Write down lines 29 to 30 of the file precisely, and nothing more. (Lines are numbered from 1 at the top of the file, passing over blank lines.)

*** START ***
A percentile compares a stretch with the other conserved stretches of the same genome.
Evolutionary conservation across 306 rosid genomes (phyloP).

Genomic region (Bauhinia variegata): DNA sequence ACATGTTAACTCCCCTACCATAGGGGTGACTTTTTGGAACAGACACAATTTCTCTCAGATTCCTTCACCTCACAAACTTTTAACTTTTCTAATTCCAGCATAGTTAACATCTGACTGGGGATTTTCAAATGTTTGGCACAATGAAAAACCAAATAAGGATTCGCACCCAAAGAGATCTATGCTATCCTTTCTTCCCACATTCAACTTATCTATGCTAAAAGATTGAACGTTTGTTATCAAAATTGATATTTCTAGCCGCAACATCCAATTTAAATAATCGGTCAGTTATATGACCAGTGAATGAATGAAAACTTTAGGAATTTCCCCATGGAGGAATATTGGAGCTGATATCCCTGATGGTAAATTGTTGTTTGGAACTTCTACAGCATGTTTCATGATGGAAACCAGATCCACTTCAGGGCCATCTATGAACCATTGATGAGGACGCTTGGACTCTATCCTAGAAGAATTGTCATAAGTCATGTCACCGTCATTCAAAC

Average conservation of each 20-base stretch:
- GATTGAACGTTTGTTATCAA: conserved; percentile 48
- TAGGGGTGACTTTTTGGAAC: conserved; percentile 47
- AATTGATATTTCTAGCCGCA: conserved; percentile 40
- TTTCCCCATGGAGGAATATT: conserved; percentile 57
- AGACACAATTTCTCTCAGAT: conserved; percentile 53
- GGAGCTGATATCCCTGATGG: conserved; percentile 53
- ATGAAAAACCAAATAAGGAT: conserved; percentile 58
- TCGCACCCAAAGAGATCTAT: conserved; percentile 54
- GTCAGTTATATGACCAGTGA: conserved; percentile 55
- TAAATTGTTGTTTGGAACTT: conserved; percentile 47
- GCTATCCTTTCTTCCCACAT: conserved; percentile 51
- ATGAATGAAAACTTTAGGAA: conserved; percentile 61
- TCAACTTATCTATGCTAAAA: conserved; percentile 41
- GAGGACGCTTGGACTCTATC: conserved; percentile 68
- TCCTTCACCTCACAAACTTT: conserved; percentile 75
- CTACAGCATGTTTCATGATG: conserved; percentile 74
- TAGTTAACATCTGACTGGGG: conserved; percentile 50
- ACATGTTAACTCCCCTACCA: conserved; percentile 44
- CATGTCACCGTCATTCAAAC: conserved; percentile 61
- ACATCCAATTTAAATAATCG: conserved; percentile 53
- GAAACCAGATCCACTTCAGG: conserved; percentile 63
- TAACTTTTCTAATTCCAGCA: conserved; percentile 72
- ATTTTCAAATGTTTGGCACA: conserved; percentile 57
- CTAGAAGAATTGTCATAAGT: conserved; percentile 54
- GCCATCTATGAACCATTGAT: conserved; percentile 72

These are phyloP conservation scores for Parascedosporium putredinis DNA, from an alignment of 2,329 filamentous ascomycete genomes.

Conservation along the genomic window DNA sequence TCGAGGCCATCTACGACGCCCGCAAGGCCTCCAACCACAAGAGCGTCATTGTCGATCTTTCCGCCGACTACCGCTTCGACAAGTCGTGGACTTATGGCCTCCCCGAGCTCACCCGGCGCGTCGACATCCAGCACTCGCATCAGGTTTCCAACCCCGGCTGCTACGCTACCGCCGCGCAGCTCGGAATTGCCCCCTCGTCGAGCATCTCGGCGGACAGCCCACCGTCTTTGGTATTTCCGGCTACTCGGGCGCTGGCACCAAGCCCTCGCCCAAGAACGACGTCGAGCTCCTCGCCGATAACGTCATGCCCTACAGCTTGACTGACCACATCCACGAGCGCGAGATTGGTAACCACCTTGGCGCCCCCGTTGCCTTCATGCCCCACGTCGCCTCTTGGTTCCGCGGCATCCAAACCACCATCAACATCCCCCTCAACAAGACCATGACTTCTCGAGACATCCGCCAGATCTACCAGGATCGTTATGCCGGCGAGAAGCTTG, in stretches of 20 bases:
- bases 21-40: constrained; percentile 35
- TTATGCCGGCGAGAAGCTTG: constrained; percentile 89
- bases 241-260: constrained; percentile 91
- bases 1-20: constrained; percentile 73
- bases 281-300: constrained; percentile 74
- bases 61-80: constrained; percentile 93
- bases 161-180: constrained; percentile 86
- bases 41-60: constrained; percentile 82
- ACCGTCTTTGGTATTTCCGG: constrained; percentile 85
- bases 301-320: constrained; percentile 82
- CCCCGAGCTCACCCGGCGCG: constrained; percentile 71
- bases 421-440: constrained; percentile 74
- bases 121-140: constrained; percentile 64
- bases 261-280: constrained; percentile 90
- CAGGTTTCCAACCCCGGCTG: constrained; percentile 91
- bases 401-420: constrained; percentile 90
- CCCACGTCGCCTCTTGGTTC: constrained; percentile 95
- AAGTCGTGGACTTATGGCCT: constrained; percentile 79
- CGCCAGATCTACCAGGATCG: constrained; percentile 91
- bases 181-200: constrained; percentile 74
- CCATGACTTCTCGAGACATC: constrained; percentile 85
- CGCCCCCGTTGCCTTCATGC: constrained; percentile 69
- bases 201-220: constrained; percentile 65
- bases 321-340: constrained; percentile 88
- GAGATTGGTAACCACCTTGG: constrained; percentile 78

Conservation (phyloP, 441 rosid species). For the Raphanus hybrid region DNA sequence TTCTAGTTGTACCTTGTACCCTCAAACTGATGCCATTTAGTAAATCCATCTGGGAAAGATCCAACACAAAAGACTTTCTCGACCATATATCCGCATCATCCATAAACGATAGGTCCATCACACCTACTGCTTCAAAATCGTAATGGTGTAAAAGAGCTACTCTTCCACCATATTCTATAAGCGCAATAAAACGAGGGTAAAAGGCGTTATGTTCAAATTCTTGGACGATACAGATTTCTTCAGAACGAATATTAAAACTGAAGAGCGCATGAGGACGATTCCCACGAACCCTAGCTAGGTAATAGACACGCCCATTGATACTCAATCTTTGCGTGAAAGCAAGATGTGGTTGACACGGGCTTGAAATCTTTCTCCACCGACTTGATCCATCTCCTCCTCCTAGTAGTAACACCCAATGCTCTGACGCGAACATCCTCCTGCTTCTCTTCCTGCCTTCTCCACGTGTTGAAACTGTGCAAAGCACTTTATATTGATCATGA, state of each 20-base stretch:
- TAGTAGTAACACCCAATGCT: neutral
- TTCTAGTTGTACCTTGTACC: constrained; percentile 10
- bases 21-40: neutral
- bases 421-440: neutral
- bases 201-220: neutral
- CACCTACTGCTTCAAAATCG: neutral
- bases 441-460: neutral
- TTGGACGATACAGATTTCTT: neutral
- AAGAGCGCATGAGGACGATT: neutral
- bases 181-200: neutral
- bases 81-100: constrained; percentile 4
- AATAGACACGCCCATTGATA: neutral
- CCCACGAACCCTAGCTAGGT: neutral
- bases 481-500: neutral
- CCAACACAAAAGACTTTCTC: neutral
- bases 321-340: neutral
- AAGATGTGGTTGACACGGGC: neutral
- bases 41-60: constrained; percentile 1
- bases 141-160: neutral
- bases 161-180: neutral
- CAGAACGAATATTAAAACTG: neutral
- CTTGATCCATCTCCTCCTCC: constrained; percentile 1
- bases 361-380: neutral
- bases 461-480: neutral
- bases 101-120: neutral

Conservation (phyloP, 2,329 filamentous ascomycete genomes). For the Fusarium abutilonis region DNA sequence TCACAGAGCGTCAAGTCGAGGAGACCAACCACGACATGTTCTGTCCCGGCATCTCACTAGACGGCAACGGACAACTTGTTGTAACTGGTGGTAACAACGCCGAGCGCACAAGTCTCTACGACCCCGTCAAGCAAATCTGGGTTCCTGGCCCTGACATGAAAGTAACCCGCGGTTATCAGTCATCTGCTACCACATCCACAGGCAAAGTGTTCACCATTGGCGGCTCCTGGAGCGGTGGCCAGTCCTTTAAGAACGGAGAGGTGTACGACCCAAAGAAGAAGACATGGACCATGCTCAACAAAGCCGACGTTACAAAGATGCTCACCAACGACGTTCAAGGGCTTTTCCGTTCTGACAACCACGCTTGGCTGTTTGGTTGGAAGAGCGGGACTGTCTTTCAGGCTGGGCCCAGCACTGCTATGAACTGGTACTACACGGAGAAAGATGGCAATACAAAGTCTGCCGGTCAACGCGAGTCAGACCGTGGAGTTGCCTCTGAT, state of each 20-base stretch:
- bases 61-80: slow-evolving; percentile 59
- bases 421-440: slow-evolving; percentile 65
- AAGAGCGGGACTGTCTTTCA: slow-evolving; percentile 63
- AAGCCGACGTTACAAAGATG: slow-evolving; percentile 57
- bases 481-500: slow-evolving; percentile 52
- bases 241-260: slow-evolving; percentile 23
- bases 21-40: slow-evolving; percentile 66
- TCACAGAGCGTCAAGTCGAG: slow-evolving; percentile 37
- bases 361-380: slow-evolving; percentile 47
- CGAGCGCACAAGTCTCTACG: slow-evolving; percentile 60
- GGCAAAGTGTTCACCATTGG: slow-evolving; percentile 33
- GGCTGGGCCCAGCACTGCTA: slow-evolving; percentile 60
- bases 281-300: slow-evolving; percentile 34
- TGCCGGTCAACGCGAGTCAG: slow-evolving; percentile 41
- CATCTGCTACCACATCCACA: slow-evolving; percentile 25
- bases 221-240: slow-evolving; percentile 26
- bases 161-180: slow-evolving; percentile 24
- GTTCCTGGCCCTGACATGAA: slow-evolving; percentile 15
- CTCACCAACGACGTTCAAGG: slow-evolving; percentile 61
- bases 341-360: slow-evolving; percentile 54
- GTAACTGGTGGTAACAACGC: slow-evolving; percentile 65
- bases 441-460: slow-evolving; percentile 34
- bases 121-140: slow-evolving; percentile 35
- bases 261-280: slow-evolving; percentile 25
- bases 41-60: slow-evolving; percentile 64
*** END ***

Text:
- GCCATCTATGAACCATTGAT: conserved; percentile 72

These are phyloP conservation scores for Parascedosporium putredinis DNA, from an alignment of 2,329 filamentous ascomycete genomes.